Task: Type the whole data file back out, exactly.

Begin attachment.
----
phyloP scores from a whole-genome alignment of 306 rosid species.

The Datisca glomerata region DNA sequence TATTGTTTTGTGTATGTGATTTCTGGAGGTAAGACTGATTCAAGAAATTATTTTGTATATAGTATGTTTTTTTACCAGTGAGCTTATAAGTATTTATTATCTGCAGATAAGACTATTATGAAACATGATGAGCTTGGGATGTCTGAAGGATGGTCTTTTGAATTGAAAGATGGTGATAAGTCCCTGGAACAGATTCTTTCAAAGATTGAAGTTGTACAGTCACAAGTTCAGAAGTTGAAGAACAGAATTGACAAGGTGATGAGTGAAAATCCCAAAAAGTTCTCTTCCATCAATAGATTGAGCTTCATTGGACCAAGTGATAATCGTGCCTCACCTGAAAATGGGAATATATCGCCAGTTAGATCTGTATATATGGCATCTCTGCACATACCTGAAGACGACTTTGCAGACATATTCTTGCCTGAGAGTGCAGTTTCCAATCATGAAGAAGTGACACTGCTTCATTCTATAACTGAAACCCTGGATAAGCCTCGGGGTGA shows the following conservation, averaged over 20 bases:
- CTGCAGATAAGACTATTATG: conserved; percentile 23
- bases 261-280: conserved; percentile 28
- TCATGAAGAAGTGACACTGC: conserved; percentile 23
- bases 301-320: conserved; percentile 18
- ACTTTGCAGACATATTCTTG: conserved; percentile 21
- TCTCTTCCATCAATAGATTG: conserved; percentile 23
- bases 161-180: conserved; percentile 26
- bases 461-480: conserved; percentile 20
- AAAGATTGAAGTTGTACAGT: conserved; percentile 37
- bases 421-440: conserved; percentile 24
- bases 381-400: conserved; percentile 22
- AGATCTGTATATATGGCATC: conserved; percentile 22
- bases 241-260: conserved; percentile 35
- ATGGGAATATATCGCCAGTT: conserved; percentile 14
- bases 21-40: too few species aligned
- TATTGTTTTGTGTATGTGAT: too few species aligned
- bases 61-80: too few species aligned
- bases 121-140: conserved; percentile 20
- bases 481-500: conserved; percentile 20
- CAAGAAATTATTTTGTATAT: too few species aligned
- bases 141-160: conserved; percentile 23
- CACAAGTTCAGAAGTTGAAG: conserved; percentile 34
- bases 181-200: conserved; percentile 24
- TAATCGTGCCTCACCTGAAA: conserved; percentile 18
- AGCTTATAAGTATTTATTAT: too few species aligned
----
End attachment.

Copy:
phyloP scores from a whole-genome alignment of 306 rosid species.

The Datisca glomerata region DNA sequence TATTGTTTTGTGTATGTGATTTCTGGAGGTAAGACTGATTCAAGAAATTATTTTGTATATAGTATGTTTTTTTACCAGTGAGCTTATAAGTATTTATTATCTGCAGATAAGACTATTATGAAACATGATGAGCTTGGGATGTCTGAAGGATGGTCTTTTGAATTGAAAGATGGTGATAAGTCCCTGGAACAGATTCTTTCAAAGATTGAAGTTGTACAGTCACAAGTTCAGAAGTTGAAGAACAGAATTGACAAGGTGATGAGTGAAAATCCCAAAAAGTTCTCTTCCATCAATAGATTGAGCTTCATTGGACCAAGTGATAATCGTGCCTCACCTGAAAATGGGAATATATCGCCAGTTAGATCTGTATATATGGCATCTCTGCACATACCTGAAGACGACTTTGCAGACATATTCTTGCCTGAGAGTGCAGTTTCCAATCATGAAGAAGTGACACTGCTTCATTCTATAACTGAAACCCTGGATAAGCCTCGGGGTGA shows the following conservation, averaged over 20 bases:
- CTGCAGATAAGACTATTATG: conserved; percentile 23
- bases 261-280: conserved; percentile 28
- TCATGAAGAAGTGACACTGC: conserved; percentile 23
- bases 301-320: conserved; percentile 18
- ACTTTGCAGACATATTCTTG: conserved; percentile 21
- TCTCTTCCATCAATAGATTG: conserved; percentile 23
- bases 161-180: conserved; percentile 26
- bases 461-480: conserved; percentile 20
- AAAGATTGAAGTTGTACAGT: conserved; percentile 37
- bases 421-440: conserved; percentile 24
- bases 381-400: conserved; percentile 22
- AGATCTGTATATATGGCATC: conserved; percentile 22
- bases 241-260: conserved; percentile 35
- ATGGGAATATATCGCCAGTT: conserved; percentile 14
- bases 21-40: too few species aligned
- TATTGTTTTGTGTATGTGAT: too few species aligned
- bases 61-80: too few species aligned
- bases 121-140: conserved; percentile 20
- bases 481-500: conserved; percentile 20
- CAAGAAATTATTTTGTATAT: too few species aligned
- bases 141-160: conserved; percentile 23
- CACAAGTTCAGAAGTTGAAG: conserved; percentile 34
- bases 181-200: conserved; percentile 24
- TAATCGTGCCTCACCTGAAA: conserved; percentile 18
- AGCTTATAAGTATTTATTAT: too few species aligned